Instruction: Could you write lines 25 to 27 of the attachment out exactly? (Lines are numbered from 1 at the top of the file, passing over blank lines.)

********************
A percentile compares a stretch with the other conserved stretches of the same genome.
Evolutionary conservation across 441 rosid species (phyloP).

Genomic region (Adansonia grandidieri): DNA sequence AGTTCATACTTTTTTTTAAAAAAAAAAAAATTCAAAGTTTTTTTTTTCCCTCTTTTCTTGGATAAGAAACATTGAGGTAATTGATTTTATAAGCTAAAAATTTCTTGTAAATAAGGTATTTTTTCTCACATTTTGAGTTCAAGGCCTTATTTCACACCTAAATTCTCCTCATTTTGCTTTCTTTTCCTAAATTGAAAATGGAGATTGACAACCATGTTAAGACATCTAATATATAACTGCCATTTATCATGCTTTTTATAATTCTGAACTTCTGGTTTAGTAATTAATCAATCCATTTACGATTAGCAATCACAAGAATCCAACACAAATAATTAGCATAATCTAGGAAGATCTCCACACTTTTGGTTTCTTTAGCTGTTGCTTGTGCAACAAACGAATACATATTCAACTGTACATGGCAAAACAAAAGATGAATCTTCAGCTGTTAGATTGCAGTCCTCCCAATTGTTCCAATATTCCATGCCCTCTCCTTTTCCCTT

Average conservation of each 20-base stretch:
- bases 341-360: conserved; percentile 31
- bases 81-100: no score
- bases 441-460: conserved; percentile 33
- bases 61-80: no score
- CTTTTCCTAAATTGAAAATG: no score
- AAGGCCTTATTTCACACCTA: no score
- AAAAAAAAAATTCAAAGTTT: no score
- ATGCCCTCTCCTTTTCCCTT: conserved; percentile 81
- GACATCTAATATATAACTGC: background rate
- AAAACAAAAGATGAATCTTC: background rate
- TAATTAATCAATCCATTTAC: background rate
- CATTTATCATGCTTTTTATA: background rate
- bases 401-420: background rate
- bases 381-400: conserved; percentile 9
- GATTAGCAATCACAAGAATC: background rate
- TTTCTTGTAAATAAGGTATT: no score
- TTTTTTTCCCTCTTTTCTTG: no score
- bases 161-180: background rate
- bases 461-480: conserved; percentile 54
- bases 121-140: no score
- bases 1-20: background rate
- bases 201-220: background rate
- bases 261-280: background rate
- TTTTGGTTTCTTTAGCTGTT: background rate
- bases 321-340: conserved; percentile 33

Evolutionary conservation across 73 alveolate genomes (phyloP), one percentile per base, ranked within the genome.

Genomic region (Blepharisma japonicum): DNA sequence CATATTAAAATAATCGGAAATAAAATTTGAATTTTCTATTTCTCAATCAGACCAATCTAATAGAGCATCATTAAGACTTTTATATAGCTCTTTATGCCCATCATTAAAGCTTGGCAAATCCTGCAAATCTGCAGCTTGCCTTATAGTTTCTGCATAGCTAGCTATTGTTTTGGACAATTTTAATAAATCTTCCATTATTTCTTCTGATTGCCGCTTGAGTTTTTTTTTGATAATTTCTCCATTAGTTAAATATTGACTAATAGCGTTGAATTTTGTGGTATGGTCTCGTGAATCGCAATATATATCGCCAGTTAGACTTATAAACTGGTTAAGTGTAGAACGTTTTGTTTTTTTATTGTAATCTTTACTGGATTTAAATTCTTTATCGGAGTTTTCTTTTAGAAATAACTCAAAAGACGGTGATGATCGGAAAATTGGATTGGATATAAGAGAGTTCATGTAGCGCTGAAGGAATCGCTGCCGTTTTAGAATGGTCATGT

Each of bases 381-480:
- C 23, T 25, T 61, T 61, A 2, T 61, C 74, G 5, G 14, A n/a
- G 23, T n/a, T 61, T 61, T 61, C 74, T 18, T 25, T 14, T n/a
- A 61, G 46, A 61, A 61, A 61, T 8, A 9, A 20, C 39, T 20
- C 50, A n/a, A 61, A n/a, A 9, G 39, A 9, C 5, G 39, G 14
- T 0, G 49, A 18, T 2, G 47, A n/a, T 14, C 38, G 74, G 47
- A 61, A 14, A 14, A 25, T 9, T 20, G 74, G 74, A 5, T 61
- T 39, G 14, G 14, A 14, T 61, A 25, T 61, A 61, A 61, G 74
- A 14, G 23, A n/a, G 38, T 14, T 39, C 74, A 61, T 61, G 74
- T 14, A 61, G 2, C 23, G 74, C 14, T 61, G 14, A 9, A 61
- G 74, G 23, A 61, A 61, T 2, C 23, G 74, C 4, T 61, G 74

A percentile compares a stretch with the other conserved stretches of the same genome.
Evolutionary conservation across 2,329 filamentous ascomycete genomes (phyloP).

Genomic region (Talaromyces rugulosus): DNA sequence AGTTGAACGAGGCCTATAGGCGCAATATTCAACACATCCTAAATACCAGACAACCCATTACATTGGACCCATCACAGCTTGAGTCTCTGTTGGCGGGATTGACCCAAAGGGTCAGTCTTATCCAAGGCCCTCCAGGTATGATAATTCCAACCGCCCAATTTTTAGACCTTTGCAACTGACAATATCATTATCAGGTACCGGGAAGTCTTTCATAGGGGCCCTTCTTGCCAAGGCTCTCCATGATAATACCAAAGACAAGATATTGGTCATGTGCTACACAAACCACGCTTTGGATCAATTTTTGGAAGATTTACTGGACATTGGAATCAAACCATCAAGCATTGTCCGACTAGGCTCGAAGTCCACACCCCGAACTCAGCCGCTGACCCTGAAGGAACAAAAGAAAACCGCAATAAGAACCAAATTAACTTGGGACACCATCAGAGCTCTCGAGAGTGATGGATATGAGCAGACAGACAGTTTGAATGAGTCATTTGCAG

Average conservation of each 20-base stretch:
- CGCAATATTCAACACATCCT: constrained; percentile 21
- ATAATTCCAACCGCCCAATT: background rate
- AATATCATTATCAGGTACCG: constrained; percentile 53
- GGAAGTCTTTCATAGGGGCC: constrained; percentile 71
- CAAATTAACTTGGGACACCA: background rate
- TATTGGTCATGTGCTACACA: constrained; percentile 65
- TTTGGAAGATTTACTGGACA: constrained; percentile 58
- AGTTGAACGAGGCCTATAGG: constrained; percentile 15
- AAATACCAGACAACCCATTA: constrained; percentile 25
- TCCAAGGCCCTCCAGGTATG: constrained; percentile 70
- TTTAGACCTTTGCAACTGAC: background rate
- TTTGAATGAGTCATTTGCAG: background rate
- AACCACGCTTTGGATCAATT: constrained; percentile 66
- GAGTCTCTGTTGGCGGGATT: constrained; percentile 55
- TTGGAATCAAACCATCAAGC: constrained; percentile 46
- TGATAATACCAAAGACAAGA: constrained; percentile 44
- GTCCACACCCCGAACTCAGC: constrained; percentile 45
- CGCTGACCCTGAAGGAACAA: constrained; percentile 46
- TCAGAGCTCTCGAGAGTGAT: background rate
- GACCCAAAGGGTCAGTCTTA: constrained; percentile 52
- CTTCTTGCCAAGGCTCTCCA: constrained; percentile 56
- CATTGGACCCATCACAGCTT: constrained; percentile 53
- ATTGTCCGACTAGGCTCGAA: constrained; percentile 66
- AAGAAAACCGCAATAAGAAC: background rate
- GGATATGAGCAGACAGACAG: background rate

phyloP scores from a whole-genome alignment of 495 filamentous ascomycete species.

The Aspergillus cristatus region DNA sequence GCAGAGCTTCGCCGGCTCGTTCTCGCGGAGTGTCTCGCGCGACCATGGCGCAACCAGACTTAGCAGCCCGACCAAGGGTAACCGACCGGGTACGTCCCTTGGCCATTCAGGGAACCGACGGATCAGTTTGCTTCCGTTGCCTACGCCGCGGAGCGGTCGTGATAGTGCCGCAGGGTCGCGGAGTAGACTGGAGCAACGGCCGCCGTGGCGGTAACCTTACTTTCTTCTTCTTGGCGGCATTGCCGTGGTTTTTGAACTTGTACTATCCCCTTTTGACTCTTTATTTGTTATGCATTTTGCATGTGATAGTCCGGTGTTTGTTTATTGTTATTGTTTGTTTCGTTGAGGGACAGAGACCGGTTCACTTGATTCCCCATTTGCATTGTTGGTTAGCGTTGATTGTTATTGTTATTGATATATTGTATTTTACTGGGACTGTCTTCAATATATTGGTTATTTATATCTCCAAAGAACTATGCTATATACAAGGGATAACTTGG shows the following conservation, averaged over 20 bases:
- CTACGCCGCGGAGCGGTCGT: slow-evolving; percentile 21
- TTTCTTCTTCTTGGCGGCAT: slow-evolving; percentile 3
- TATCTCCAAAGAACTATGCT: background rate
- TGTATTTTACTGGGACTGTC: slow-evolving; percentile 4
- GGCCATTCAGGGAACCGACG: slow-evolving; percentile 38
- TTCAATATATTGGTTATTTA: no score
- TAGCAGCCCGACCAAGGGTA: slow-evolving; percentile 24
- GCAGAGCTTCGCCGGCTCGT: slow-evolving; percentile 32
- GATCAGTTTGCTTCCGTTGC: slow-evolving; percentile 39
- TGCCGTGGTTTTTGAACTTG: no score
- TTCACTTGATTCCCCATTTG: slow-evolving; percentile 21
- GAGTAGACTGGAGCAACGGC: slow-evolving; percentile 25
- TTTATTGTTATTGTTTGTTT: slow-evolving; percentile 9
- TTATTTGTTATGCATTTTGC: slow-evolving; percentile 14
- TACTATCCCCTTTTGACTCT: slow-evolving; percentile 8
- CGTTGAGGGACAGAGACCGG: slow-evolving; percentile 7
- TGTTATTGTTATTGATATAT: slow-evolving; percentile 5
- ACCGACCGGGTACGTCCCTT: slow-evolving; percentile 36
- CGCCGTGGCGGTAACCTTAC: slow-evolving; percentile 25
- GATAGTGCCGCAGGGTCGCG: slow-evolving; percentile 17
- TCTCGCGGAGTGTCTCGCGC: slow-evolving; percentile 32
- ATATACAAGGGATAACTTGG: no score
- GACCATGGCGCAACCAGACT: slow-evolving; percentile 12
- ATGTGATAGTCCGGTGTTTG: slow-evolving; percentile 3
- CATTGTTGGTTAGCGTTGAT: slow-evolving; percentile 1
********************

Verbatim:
- bases 1-20: background rate
- bases 201-220: background rate
- bases 261-280: background rate